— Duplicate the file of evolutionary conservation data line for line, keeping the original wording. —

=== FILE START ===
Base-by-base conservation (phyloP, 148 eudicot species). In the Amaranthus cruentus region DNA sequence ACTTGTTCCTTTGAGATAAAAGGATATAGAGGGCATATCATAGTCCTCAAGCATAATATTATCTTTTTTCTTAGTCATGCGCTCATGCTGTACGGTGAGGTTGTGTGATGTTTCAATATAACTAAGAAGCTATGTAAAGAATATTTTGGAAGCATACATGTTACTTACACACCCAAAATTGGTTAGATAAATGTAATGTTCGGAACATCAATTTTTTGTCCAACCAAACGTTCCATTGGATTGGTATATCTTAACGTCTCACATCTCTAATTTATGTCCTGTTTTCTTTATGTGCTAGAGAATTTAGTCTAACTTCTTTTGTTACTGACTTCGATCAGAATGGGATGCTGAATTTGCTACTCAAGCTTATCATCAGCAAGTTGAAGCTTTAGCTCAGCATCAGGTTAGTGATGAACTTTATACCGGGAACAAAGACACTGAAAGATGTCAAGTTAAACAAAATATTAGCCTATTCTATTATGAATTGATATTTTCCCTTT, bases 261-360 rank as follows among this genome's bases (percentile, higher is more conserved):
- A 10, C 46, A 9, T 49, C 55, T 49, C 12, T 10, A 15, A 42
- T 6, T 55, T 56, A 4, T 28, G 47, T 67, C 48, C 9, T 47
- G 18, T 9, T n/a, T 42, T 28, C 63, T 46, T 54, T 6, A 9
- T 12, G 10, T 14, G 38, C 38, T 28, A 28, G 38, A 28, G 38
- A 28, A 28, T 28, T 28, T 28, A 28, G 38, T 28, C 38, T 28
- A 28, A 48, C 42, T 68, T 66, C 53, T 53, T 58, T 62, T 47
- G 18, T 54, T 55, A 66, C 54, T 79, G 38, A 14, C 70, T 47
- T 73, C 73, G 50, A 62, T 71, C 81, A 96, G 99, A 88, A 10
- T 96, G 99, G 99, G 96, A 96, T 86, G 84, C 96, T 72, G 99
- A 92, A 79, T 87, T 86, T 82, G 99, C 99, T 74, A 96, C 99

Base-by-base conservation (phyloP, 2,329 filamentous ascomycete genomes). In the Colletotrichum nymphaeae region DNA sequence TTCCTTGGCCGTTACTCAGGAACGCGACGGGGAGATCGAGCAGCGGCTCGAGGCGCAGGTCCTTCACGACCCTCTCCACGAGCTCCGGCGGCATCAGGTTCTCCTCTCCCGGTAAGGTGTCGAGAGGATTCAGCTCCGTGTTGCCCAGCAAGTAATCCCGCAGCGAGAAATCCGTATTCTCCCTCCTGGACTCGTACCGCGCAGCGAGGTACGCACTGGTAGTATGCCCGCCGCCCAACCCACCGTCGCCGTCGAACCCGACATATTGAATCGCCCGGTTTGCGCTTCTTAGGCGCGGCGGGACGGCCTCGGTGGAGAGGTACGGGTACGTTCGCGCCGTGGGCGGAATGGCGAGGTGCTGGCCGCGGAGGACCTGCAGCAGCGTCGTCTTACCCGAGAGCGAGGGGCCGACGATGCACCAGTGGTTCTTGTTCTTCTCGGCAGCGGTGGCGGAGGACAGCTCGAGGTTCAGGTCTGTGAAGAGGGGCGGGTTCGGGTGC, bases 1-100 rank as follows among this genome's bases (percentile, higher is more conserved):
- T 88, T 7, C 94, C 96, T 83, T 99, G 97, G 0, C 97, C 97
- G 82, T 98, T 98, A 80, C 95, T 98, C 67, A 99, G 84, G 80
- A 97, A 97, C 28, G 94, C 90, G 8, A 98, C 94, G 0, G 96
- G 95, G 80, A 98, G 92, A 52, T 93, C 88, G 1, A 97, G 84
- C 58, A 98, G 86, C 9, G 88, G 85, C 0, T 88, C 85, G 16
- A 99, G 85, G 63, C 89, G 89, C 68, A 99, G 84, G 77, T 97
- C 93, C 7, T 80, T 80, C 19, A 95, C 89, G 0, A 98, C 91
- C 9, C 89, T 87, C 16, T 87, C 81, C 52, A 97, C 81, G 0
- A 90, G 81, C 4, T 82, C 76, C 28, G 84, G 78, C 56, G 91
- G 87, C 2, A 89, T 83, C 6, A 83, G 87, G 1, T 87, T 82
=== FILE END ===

Base-by-base conservation (phyloP, 148 eudicot species). In the Amaranthus cruentus region DNA sequence ACTTGTTCCTTTGAGATAAAAGGATATAGAGGGCATATCATAGTCCTCAAGCATAATATTATCTTTTTTCTTAGTCATGCGCTCATGCTGTACGGTGAGGTTGTGTGATGTTTCAATATAACTAAGAAGCTATGTAAAGAATATTTTGGAAGCATACATGTTACTTACACACCCAAAATTGGTTAGATAAATGTAATGTTCGGAACATCAATTTTTTGTCCAACCAAACGTTCCATTGGATTGGTATATCTTAACGTCTCACATCTCTAATTTATGTCCTGTTTTCTTTATGTGCTAGAGAATTTAGTCTAACTTCTTTTGTTACTGACTTCGATCAGAATGGGATGCTGAATTTGCTACTCAAGCTTATCATCAGCAAGTTGAAGCTTTAGCTCAGCATCAGGTTAGTGATGAACTTTATACCGGGAACAAAGACACTGAAAGATGTCAAGTTAAACAAAATATTAGCCTATTCTATTATGAATTGATATTTTCCCTTT, bases 261-360 rank as follows among this genome's bases (percentile, higher is more conserved):
- A 10, C 46, A 9, T 49, C 55, T 49, C 12, T 10, A 15, A 42
- T 6, T 55, T 56, A 4, T 28, G 47, T 67, C 48, C 9, T 47
- G 18, T 9, T n/a, T 42, T 28, C 63, T 46, T 54, T 6, A 9
- T 12, G 10, T 14, G 38, C 38, T 28, A 28, G 38, A 28, G 38
- A 28, A 28, T 28, T 28, T 28, A 28, G 38, T 28, C 38, T 28
- A 28, A 48, C 42, T 68, T 66, C 53, T 53, T 58, T 62, T 47
- G 18, T 54, T 55, A 66, C 54, T 79, G 38, A 14, C 70, T 47
- T 73, C 73, G 50, A 62, T 71, C 81, A 96, G 99, A 88, A 10
- T 96, G 99, G 99, G 96, A 96, T 86, G 84, C 96, T 72, G 99
- A 92, A 79, T 87, T 86, T 82, G 99, C 99, T 74, A 96, C 99

Base-by-base conservation (phyloP, 2,329 filamentous ascomycete genomes). In the Colletotrichum nymphaeae region DNA sequence TTCCTTGGCCGTTACTCAGGAACGCGACGGGGAGATCGAGCAGCGGCTCGAGGCGCAGGTCCTTCACGACCCTCTCCACGAGCTCCGGCGGCATCAGGTTCTCCTCTCCCGGTAAGGTGTCGAGAGGATTCAGCTCCGTGTTGCCCAGCAAGTAATCCCGCAGCGAGAAATCCGTATTCTCCCTCCTGGACTCGTACCGCGCAGCGAGGTACGCACTGGTAGTATGCCCGCCGCCCAACCCACCGTCGCCGTCGAACCCGACATATTGAATCGCCCGGTTTGCGCTTCTTAGGCGCGGCGGGACGGCCTCGGTGGAGAGGTACGGGTACGTTCGCGCCGTGGGCGGAATGGCGAGGTGCTGGCCGCGGAGGACCTGCAGCAGCGTCGTCTTACCCGAGAGCGAGGGGCCGACGATGCACCAGTGGTTCTTGTTCTTCTCGGCAGCGGTGGCGGAGGACAGCTCGAGGTTCAGGTCTGTGAAGAGGGGCGGGTTCGGGTGC, bases 1-100 rank as follows among this genome's bases (percentile, higher is more conserved):
- T 88, T 7, C 94, C 96, T 83, T 99, G 97, G 0, C 97, C 97
- G 82, T 98, T 98, A 80, C 95, T 98, C 67, A 99, G 84, G 80
- A 97, A 97, C 28, G 94, C 90, G 8, A 98, C 94, G 0, G 96
- G 95, G 80, A 98, G 92, A 52, T 93, C 88, G 1, A 97, G 84
- C 58, A 98, G 86, C 9, G 88, G 85, C 0, T 88, C 85, G 16
- A 99, G 85, G 63, C 89, G 89, C 68, A 99, G 84, G 77, T 97
- C 93, C 7, T 80, T 80, C 19, A 95, C 89, G 0, A 98, C 91
- C 9, C 89, T 87, C 16, T 87, C 81, C 52, A 97, C 81, G 0
- A 90, G 81, C 4, T 82, C 76, C 28, G 84, G 78, C 56, G 91
- G 87, C 2, A 89, T 83, C 6, A 83, G 87, G 1, T 87, T 82